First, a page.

5. Keep records of when you applied, who you applied with, and contact information. As of this will make following up with the employer so much easier. Along with this information, you should keep records and notes about anyone you connect with from the organization.
4. Mine your personal network: If you are currently not working, don't be afraid to put it out there to your friends and connections that you are looking for this type of work. Ask for assistance because we are often connected to people who either work in the same field or know people who do.
3. Have a LinkedIn profile and use it: More and more, businesses are using these profiles for research, background, and the recruitment of new employees. The more complete your profile, the better. Remember, this is not a resume, but it does provide an introduction to who you are and the skills and experience that you offer.
2. Research your connections to businesses of interest and contact them to get the inside scoop and possibly a foot in the door. Many businesses value when employees recommend or bring them trusted applicants.
1. Join professional organizations that will surround you with people who are influencers in your field. You want to be around and interact with people who do the work that you want to do. Often, talent will recognize talent and you might be recommended as a potential candidate. Open positions are often filled or employers have quality applicants in mind prior to the job's advertisement.
I wanted to provide you with my top 12 job search tips, but I could have given you a lot more. Take the time to comment and provide me with your top job search tips. Get empowered and take your job search to the next level.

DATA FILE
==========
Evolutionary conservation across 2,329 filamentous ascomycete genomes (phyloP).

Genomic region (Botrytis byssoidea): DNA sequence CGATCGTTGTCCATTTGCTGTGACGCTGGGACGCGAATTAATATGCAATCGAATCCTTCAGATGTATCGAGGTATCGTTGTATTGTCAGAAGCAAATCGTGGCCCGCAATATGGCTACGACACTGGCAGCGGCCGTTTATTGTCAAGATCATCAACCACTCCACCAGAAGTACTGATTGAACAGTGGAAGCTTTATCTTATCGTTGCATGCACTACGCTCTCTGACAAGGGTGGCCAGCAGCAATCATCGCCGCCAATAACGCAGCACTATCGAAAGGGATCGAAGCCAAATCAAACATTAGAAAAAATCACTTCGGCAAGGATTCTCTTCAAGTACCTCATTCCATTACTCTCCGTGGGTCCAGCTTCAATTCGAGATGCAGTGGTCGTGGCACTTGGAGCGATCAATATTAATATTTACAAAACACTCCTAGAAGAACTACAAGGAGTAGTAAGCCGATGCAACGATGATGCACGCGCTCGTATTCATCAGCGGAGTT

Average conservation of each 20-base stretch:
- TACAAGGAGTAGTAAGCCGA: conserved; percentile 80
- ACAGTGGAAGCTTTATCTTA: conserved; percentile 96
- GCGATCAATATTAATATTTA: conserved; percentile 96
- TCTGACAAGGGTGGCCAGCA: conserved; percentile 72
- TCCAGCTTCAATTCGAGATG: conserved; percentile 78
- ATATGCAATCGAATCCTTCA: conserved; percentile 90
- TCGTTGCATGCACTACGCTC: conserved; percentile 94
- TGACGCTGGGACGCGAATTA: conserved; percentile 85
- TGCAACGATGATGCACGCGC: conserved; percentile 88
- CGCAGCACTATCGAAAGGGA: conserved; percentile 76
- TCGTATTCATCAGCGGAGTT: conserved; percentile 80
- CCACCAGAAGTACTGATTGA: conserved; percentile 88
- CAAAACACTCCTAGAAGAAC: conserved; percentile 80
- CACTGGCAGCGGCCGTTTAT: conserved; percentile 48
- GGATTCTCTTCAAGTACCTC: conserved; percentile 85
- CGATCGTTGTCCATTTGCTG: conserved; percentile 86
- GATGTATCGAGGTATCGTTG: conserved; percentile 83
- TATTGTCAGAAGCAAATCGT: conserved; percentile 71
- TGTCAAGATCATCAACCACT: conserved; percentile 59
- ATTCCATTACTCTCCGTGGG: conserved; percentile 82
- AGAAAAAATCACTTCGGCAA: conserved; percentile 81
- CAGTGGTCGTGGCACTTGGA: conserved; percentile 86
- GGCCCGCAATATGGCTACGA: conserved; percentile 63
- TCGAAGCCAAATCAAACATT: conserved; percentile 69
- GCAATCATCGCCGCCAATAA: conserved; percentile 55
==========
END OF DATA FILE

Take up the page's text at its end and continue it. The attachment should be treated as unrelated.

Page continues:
by Katy Lewis
Happy National Disability Employment Awareness Month (NDEAM)! As we continue to celebrate NDEAM, it is important to review the second element of this year’s theme, “Expect. Employ. Empower.” A huge part of why we have NDEAM is because of those employers that provide jobs and those employees who work hard to get hired. After searching through CareerConnect’s Career Clusters, deciding on a career path that is right for you, and seeking advice from mentors online, it is important to put those resources to work. But what if you are worried about your job interview? Or if you aren’t sure how to disclose your disability?
Employ. Individuals who are blind or visually impaired have obstacles to overcome during a job interview, but that does not mean that they are not qualified for the position. It is important to come prepared and be confident in yourself. If you don’t believe you can do it, neither will the employer. Make sure that you have taken the necessary steps to ensure your career success. The Job Seeker’s Toolkit is an accessible, self-paced, and free online course that helps prepared job seekers for all aspects of the employment process, including the interview. The Toolkit also offers modules in self-awareness, career exploration resources, finding employment, and maintaining employment. So let’s say you just got a call from a potential employer to set up an interview, but your employer is not aware of your disability? Well, the course has advice for that! It is important to put your potential employer at ease and address any concerns they might have. This helps you have a better interview and a better chance of getting the job. So let’s say you have the disclosure part down, but you get nervous during interview questions and are not sure what to say. Well, the course has advice for that too! Check it out for yourself on the Job Seeker’s Toolkit Interview Module.